Math Catcher introduces mathematics and science to Aboriginal students through the use of First Nations imagery and storytelling. The Program is based on the belief that it is crucial that we engage Aboriginal students in mathematics and science at the early age. The website features short animated films that follow a 5 year old boy named “Small Number”, with accompanying written text and storybook images.
This Métis Nation of Ontario resource is a great way to provide an introduction to Métis history, culture and heritage in Ontario. Each kit contains a variety of items including a sash, flashcards, fiddle music and a timeline.
This kit Includes picture books, educational books and history texts. Academic articles are included in the Teacher’s Guide along with artifact photos and information. Help your students understand the fur trade with samples of real furs, sinew, deer hide and Hudson’s Bay blanket. It is produced by the Louis Riel Institute.
This curriculum resource developed by a distinguished group of Mi’kmaw educators was designed for anyone who teaches Mi’kmaw history, culture and knowledge. Through the stories and knowledge of Mi’kmaw Elders, educators, and other experts, it shares content and teaching strategies for grades 3 to 9 in three subject areas:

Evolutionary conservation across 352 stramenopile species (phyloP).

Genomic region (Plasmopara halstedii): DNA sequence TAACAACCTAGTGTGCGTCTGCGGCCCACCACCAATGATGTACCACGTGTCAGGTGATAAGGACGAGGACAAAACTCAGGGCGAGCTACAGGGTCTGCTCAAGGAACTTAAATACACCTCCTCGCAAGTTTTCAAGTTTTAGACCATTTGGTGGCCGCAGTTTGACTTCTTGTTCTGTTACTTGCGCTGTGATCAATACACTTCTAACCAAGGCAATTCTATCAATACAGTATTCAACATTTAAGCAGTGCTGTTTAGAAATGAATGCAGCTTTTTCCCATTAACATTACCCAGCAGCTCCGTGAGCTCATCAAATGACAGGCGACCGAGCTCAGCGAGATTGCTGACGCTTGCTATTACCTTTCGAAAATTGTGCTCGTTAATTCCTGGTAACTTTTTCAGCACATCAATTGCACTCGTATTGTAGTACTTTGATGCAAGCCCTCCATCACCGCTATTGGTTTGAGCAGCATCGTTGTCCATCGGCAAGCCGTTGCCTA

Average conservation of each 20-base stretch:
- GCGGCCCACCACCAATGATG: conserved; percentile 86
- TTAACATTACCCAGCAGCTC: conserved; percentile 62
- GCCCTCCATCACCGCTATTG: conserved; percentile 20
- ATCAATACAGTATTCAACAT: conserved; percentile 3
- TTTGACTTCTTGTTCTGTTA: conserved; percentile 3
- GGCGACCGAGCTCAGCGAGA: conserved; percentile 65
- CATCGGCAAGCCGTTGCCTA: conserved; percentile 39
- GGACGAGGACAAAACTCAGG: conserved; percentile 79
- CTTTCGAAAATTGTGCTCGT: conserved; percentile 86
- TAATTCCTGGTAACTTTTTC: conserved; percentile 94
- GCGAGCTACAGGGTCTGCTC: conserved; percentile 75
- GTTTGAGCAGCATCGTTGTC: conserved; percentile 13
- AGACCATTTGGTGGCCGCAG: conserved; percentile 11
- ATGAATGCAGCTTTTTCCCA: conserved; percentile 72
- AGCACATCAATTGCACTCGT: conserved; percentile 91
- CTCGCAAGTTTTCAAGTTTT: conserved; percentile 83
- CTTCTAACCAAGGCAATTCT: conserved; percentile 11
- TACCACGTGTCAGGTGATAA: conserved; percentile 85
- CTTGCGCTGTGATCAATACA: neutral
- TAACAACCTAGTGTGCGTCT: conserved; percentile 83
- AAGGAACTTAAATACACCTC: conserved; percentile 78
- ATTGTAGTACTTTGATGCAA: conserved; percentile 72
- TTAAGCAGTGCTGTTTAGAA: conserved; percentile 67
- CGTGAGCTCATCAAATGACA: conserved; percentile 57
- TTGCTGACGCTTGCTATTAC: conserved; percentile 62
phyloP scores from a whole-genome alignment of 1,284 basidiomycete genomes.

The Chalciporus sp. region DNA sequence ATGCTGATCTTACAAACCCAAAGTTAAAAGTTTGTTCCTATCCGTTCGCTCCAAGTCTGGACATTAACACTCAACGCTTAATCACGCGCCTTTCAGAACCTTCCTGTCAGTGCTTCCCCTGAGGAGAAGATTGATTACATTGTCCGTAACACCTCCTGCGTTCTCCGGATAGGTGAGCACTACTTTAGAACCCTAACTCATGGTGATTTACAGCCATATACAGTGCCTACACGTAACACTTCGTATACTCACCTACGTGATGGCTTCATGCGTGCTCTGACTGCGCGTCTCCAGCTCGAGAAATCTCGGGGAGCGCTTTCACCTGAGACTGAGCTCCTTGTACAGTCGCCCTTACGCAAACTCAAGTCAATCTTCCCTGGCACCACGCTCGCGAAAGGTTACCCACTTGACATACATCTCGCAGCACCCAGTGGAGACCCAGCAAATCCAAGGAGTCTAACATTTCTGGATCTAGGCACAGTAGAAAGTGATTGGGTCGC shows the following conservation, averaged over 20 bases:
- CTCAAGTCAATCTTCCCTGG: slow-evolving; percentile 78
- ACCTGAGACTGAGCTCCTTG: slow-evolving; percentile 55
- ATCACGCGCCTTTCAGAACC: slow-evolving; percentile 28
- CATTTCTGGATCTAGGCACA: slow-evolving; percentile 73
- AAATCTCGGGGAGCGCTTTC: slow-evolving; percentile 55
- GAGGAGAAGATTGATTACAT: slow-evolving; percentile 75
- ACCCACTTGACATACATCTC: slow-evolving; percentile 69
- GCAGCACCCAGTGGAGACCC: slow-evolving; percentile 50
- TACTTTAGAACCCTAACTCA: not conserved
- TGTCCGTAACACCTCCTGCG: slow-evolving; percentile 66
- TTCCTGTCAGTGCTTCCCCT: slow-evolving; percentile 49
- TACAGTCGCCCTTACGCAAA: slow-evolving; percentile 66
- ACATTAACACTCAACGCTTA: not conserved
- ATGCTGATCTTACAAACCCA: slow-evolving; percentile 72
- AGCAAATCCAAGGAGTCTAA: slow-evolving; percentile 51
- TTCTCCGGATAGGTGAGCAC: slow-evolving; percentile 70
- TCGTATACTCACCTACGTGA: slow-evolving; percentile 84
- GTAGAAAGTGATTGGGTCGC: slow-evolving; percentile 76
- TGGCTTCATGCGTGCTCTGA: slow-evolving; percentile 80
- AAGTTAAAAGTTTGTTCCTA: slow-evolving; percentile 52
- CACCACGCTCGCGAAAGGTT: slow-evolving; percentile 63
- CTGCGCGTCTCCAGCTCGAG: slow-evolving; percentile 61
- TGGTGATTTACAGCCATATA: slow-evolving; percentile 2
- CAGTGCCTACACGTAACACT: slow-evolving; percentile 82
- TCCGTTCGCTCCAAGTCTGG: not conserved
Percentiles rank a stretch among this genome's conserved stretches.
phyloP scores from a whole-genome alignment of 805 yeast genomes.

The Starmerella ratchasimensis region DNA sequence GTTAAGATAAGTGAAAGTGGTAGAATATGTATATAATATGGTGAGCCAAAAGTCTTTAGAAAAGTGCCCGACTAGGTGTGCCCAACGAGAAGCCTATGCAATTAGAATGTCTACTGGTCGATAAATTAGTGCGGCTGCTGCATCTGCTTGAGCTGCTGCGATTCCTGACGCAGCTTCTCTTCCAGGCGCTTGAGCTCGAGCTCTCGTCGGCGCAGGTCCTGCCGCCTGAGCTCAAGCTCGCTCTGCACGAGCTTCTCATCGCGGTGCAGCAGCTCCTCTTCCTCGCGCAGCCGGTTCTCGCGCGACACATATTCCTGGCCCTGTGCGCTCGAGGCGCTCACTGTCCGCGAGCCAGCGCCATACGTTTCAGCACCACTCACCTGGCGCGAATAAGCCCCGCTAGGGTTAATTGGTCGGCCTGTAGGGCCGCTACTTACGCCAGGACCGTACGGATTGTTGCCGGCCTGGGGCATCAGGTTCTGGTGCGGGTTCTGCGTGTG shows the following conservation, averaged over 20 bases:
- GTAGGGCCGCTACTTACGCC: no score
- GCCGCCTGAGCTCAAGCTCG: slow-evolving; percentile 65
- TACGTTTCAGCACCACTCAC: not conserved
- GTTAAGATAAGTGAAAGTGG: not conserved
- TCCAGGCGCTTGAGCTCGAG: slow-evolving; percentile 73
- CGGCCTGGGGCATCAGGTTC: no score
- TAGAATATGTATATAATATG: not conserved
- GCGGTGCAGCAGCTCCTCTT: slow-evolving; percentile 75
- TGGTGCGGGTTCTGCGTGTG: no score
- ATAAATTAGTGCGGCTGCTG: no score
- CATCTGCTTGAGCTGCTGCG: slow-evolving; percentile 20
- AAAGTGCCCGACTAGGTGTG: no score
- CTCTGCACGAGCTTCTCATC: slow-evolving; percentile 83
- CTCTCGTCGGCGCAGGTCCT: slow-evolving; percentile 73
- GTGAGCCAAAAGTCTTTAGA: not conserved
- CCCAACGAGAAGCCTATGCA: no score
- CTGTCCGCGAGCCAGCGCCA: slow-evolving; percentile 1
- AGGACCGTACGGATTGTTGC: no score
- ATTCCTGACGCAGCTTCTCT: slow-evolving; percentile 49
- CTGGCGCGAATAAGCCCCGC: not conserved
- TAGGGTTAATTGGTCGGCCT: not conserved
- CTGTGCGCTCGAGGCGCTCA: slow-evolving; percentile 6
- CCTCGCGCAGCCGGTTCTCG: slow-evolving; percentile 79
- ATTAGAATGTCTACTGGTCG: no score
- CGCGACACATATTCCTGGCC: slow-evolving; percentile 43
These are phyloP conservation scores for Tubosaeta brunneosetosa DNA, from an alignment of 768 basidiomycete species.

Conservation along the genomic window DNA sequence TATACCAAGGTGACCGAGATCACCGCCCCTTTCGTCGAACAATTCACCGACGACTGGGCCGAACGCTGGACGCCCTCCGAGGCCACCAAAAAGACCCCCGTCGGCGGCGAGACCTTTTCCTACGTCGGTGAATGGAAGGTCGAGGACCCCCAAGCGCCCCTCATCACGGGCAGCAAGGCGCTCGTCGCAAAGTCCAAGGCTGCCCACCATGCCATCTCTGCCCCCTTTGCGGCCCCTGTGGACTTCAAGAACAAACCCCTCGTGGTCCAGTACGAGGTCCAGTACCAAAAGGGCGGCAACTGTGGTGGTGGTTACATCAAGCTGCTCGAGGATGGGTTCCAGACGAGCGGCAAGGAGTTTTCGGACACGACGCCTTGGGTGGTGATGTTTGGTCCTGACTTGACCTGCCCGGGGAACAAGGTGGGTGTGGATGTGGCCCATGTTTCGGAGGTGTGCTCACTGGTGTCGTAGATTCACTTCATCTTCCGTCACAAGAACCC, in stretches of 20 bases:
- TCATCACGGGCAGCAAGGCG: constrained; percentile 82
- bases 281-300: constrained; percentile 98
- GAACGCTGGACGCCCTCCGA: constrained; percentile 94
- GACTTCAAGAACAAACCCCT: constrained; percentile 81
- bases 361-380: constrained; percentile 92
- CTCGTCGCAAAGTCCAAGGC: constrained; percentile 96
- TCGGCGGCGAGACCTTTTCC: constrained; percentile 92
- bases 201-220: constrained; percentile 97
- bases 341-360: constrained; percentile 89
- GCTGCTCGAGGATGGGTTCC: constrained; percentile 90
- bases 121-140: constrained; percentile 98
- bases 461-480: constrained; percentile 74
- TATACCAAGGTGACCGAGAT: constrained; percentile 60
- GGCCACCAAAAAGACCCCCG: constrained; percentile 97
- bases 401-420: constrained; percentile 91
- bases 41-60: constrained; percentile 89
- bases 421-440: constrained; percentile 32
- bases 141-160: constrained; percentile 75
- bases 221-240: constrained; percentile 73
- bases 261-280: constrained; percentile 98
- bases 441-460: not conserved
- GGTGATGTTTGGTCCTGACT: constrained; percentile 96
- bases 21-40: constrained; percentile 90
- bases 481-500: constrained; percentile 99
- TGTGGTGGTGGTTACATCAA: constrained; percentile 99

Welo’ltimk—Healing; Kejitasimkewey Kiskuk—Contemporary Issues; and Netukulimk—Economic, Social, and Political Life.
The N’we Jinan is a music initiative that gives a voice to First Nation artists through music and creative expression. They have worked in collaboration with schools.
This computer game shares the story of the Mushkegowuk and Anishinaabe Peoples of Northern Ontario and the signing of Treaty 9. The goal is to provide an understanding of the context in which this treaty was signed and its impact. It includes Teacher’s Guides for grades 4 to 10.
Project of Heart is an award-winning initiative that commemorates the lives lost at Indian residential schools. Students hear testimony from a survivor and decorate a wooden tile in honour of one of the thousands of children who died at the schools. The final step is for students to take action together for social justice. The project focuses on the learning that takes place at the level of the spirit and heart and not just the mind. Project of Heart also has an excellent list of books by age level.